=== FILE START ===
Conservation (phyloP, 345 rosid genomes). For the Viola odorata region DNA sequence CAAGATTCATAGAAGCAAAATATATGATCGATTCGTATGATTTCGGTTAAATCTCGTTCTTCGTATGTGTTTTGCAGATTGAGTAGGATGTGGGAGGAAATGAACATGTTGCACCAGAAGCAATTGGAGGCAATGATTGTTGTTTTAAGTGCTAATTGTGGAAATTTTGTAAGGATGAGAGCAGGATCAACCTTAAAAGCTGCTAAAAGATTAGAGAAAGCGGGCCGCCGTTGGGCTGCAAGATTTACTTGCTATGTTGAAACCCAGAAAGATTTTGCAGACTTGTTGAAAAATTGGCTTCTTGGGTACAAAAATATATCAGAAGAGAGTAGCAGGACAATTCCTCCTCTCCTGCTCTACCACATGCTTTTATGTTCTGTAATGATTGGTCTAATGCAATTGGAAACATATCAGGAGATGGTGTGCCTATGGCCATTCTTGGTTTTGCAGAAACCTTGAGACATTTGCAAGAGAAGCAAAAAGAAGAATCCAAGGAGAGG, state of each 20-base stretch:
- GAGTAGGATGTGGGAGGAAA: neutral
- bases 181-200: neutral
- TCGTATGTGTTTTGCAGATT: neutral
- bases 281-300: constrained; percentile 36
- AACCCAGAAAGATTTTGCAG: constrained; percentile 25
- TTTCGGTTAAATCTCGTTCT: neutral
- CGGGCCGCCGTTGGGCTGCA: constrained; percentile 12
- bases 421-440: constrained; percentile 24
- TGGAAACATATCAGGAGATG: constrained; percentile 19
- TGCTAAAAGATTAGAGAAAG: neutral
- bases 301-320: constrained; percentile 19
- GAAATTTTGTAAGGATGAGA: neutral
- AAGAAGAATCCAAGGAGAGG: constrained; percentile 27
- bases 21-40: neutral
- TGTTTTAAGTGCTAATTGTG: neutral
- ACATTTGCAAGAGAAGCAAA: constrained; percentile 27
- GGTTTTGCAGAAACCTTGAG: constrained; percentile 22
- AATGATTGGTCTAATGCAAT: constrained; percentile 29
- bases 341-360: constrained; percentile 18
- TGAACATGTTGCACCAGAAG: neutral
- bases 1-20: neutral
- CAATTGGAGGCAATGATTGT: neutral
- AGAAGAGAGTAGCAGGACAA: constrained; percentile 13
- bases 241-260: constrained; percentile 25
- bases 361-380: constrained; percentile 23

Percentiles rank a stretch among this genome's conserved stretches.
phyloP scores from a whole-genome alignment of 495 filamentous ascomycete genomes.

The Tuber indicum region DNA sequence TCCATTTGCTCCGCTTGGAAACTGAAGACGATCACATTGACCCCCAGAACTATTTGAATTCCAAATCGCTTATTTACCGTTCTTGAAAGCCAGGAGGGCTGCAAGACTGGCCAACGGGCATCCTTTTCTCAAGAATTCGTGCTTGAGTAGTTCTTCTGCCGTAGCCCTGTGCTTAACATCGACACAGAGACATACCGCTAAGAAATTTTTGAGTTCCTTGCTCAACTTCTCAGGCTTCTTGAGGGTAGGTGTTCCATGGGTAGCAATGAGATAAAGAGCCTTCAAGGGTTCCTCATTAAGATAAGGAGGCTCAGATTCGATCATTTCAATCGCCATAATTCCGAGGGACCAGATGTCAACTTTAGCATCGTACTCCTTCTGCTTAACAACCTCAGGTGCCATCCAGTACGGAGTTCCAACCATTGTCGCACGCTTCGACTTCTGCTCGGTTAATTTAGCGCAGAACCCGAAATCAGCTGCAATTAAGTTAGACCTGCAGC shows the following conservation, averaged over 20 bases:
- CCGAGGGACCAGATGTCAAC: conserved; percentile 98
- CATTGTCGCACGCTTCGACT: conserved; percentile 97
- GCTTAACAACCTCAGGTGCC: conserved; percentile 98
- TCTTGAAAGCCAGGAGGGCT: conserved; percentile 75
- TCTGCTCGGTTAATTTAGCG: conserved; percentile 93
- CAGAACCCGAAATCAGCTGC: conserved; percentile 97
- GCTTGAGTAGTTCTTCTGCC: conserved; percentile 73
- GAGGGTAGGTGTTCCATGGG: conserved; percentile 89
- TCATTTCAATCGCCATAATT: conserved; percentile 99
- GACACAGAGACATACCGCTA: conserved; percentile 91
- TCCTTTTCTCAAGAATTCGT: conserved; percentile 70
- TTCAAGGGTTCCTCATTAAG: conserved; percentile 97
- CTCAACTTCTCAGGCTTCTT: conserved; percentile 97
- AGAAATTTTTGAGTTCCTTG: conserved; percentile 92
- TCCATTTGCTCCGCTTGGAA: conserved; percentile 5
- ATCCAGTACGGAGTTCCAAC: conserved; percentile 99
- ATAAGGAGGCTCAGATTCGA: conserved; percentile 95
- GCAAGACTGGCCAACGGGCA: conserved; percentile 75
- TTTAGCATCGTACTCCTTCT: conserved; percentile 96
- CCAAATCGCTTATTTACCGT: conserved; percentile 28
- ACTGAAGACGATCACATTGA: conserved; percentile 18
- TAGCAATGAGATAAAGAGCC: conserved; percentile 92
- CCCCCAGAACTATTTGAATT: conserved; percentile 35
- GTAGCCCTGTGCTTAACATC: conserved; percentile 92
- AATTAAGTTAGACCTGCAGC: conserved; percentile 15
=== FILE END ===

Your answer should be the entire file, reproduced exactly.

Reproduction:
Conservation (phyloP, 345 rosid genomes). For the Viola odorata region DNA sequence CAAGATTCATAGAAGCAAAATATATGATCGATTCGTATGATTTCGGTTAAATCTCGTTCTTCGTATGTGTTTTGCAGATTGAGTAGGATGTGGGAGGAAATGAACATGTTGCACCAGAAGCAATTGGAGGCAATGATTGTTGTTTTAAGTGCTAATTGTGGAAATTTTGTAAGGATGAGAGCAGGATCAACCTTAAAAGCTGCTAAAAGATTAGAGAAAGCGGGCCGCCGTTGGGCTGCAAGATTTACTTGCTATGTTGAAACCCAGAAAGATTTTGCAGACTTGTTGAAAAATTGGCTTCTTGGGTACAAAAATATATCAGAAGAGAGTAGCAGGACAATTCCTCCTCTCCTGCTCTACCACATGCTTTTATGTTCTGTAATGATTGGTCTAATGCAATTGGAAACATATCAGGAGATGGTGTGCCTATGGCCATTCTTGGTTTTGCAGAAACCTTGAGACATTTGCAAGAGAAGCAAAAAGAAGAATCCAAGGAGAGG, state of each 20-base stretch:
- GAGTAGGATGTGGGAGGAAA: neutral
- bases 181-200: neutral
- TCGTATGTGTTTTGCAGATT: neutral
- bases 281-300: constrained; percentile 36
- AACCCAGAAAGATTTTGCAG: constrained; percentile 25
- TTTCGGTTAAATCTCGTTCT: neutral
- CGGGCCGCCGTTGGGCTGCA: constrained; percentile 12
- bases 421-440: constrained; percentile 24
- TGGAAACATATCAGGAGATG: constrained; percentile 19
- TGCTAAAAGATTAGAGAAAG: neutral
- bases 301-320: constrained; percentile 19
- GAAATTTTGTAAGGATGAGA: neutral
- AAGAAGAATCCAAGGAGAGG: constrained; percentile 27
- bases 21-40: neutral
- TGTTTTAAGTGCTAATTGTG: neutral
- ACATTTGCAAGAGAAGCAAA: constrained; percentile 27
- GGTTTTGCAGAAACCTTGAG: constrained; percentile 22
- AATGATTGGTCTAATGCAAT: constrained; percentile 29
- bases 341-360: constrained; percentile 18
- TGAACATGTTGCACCAGAAG: neutral
- bases 1-20: neutral
- CAATTGGAGGCAATGATTGT: neutral
- AGAAGAGAGTAGCAGGACAA: constrained; percentile 13
- bases 241-260: constrained; percentile 25
- bases 361-380: constrained; percentile 23

Percentiles rank a stretch among this genome's conserved stretches.
phyloP scores from a whole-genome alignment of 495 filamentous ascomycete genomes.

The Tuber indicum region DNA sequence TCCATTTGCTCCGCTTGGAAACTGAAGACGATCACATTGACCCCCAGAACTATTTGAATTCCAAATCGCTTATTTACCGTTCTTGAAAGCCAGGAGGGCTGCAAGACTGGCCAACGGGCATCCTTTTCTCAAGAATTCGTGCTTGAGTAGTTCTTCTGCCGTAGCCCTGTGCTTAACATCGACACAGAGACATACCGCTAAGAAATTTTTGAGTTCCTTGCTCAACTTCTCAGGCTTCTTGAGGGTAGGTGTTCCATGGGTAGCAATGAGATAAAGAGCCTTCAAGGGTTCCTCATTAAGATAAGGAGGCTCAGATTCGATCATTTCAATCGCCATAATTCCGAGGGACCAGATGTCAACTTTAGCATCGTACTCCTTCTGCTTAACAACCTCAGGTGCCATCCAGTACGGAGTTCCAACCATTGTCGCACGCTTCGACTTCTGCTCGGTTAATTTAGCGCAGAACCCGAAATCAGCTGCAATTAAGTTAGACCTGCAGC shows the following conservation, averaged over 20 bases:
- CCGAGGGACCAGATGTCAAC: conserved; percentile 98
- CATTGTCGCACGCTTCGACT: conserved; percentile 97
- GCTTAACAACCTCAGGTGCC: conserved; percentile 98
- TCTTGAAAGCCAGGAGGGCT: conserved; percentile 75
- TCTGCTCGGTTAATTTAGCG: conserved; percentile 93
- CAGAACCCGAAATCAGCTGC: conserved; percentile 97
- GCTTGAGTAGTTCTTCTGCC: conserved; percentile 73
- GAGGGTAGGTGTTCCATGGG: conserved; percentile 89
- TCATTTCAATCGCCATAATT: conserved; percentile 99
- GACACAGAGACATACCGCTA: conserved; percentile 91
- TCCTTTTCTCAAGAATTCGT: conserved; percentile 70
- TTCAAGGGTTCCTCATTAAG: conserved; percentile 97
- CTCAACTTCTCAGGCTTCTT: conserved; percentile 97
- AGAAATTTTTGAGTTCCTTG: conserved; percentile 92
- TCCATTTGCTCCGCTTGGAA: conserved; percentile 5
- ATCCAGTACGGAGTTCCAAC: conserved; percentile 99
- ATAAGGAGGCTCAGATTCGA: conserved; percentile 95
- GCAAGACTGGCCAACGGGCA: conserved; percentile 75
- TTTAGCATCGTACTCCTTCT: conserved; percentile 96
- CCAAATCGCTTATTTACCGT: conserved; percentile 28
- ACTGAAGACGATCACATTGA: conserved; percentile 18
- TAGCAATGAGATAAAGAGCC: conserved; percentile 92
- CCCCCAGAACTATTTGAATT: conserved; percentile 35
- GTAGCCCTGTGCTTAACATC: conserved; percentile 92
- AATTAAGTTAGACCTGCAGC: conserved; percentile 15